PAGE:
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Big Kids, Child Development, Education, Food & Nutrition, Health, Must Read
Wednesday, February 26th, 2014
To mark the fourth anniversary of the Let’s Move! campaign, First Lady Michelle Obama is making the rounds to continue raising awareness of childhood obesity.
Tuesday morning, she made a major announcement that will impact the future of schools across the country. Mrs. Obama outlined new rules that will ban the promotion of sugary drinks and junk food in schools. The rules aren’t just limited to the cafeteria, either. Vending machines, posters, menu boards, and even scoreboards that feature unhealthy food and drinks will be phased out.
Companies spend $149 million a year marketing in schools, and 93 percent of that marketing is to promote beverages according to the USDA and reported by the Associated Press.
Companies will now have to start promoting their healthier options if they want to remain in schools. For example, Coca-Cola won’t be able to sponsor a high school football scoreboard if their logo for Coke is visible. Instead, Coca-Cola will have to use Dasani water or Diet Coke as an alternative.
“The idea here is simple — our classrooms should be healthy places where kids aren’t bombarded with ads for junk food,” the first lady said from the White House. “Because when parents are working hard to teach their kids healthy habits at home, their work shouldn’t be undone by unhealthy messages at school.”
There are some exceptions to the rules. Promotions regarding bake sales and other in-school fundraisers would be left up to the schools or states. Off-campus fundraisers, like a school night at a local fast food chain, would be allowed, but posters and flyers advertising the event would not be allowed in the school. Instead, an email would be sent to parents.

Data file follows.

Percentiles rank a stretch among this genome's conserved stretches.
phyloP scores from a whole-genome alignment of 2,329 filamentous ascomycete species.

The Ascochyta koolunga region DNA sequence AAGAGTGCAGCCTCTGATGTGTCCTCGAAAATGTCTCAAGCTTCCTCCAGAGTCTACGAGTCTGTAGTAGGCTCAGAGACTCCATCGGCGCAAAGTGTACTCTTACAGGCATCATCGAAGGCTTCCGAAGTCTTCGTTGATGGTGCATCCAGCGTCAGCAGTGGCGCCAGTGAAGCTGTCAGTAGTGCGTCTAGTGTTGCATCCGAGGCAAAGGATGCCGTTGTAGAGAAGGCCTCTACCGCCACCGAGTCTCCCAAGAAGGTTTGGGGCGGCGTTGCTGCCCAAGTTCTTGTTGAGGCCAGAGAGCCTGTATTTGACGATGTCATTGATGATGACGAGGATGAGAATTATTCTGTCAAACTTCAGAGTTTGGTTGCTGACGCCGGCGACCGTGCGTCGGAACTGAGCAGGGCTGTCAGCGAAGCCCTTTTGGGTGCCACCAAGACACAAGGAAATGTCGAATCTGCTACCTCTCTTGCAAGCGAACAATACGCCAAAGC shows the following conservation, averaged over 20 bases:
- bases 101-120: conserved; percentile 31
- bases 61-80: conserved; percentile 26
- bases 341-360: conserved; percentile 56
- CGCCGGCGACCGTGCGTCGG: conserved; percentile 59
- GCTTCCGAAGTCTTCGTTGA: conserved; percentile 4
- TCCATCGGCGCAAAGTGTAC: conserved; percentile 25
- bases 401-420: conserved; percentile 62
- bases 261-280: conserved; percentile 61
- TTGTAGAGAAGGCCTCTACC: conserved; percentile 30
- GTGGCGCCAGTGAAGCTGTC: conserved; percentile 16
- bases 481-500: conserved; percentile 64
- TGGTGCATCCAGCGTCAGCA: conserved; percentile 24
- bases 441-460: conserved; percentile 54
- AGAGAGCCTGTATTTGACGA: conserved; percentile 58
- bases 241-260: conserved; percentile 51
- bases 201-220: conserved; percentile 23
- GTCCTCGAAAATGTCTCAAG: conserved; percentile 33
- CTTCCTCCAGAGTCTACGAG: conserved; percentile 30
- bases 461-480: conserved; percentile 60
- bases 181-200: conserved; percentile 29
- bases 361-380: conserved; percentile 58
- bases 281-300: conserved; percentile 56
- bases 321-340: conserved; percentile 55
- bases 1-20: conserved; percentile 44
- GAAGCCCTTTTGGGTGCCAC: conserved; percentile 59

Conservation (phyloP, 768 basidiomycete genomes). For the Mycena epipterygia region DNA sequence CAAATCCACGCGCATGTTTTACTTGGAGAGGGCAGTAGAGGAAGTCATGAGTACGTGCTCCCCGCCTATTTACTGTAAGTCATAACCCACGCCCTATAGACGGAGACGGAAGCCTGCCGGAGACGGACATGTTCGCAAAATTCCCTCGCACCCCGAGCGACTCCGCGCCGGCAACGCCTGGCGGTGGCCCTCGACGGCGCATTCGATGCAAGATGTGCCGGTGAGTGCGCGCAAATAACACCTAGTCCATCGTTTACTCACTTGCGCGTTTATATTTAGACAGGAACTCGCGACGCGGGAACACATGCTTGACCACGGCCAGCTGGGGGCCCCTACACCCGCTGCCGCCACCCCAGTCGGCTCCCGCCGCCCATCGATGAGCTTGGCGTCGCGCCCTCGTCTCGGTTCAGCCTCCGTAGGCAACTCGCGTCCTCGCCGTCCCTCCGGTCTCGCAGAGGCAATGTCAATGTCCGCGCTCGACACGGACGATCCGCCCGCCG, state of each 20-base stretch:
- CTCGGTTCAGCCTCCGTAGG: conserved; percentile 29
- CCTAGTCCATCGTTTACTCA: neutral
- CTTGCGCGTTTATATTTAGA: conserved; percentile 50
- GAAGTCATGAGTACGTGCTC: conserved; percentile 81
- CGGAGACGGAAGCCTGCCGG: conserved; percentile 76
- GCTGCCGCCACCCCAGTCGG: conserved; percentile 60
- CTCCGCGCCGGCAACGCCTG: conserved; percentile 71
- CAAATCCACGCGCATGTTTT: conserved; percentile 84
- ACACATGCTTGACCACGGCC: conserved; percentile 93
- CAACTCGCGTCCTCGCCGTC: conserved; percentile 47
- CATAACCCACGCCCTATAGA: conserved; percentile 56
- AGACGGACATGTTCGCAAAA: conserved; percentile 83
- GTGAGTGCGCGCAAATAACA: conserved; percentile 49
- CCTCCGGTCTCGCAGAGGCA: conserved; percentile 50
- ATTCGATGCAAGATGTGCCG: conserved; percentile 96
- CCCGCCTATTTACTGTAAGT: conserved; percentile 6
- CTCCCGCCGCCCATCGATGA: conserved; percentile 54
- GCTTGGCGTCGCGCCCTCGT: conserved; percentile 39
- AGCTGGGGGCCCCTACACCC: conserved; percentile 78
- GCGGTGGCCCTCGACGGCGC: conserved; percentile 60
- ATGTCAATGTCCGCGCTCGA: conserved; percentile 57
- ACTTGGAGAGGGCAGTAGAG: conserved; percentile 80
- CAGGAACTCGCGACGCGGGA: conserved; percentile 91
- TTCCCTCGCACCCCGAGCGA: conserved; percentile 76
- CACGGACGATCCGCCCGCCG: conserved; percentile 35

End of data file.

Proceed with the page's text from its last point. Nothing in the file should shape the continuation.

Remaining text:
The proposed rules will first have to undergo a USDA-facilitation comment period. This will decide how long schools have to remove and replace current unhealthy promotions running on campuses. The rules are expected to take affect by the beginning of next school year.
Many companies have already started the transition, and the American Beverage Association is on board with the rule change. “Mrs. Obama’s efforts to continue to strengthen school wellness make sense for the well-being of our schoolchildren,” President and CEO Susan Neely said.
But helping kids make smarter choices doesn’t begin and end at school. Last fall, the campaign announced Sesame Workshop agreed to license some of their characters to the Produce Marketing Association to help healthier options appeal to children. Parents can also encourage their children to choose healthier options. Here are six easy ways to incorporate non-sugary drinks into your child’s routine.
Let’s Move! was launched in February 2010 to help fight the increasing rate of childhood obesity in America. The campaign encourages children to get active and make healthy eating choices. In the four years since the launch, new school lunch guidelines have been put in place and childhood obesity rates are beginning to fall. Large companies, government agencies, and local towns and counties have made an effort to encourage a healthier lifestyle.
Tell us: What do you think about these new rules? Do you agree that the marketing of junk food should be banned in schools?
Need more inspiration or help choosing healthier food options?? Download our free food substitutions guide!
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Big Kids, Child Development, Education, Food & Nutrition, Health, The Parents Perspective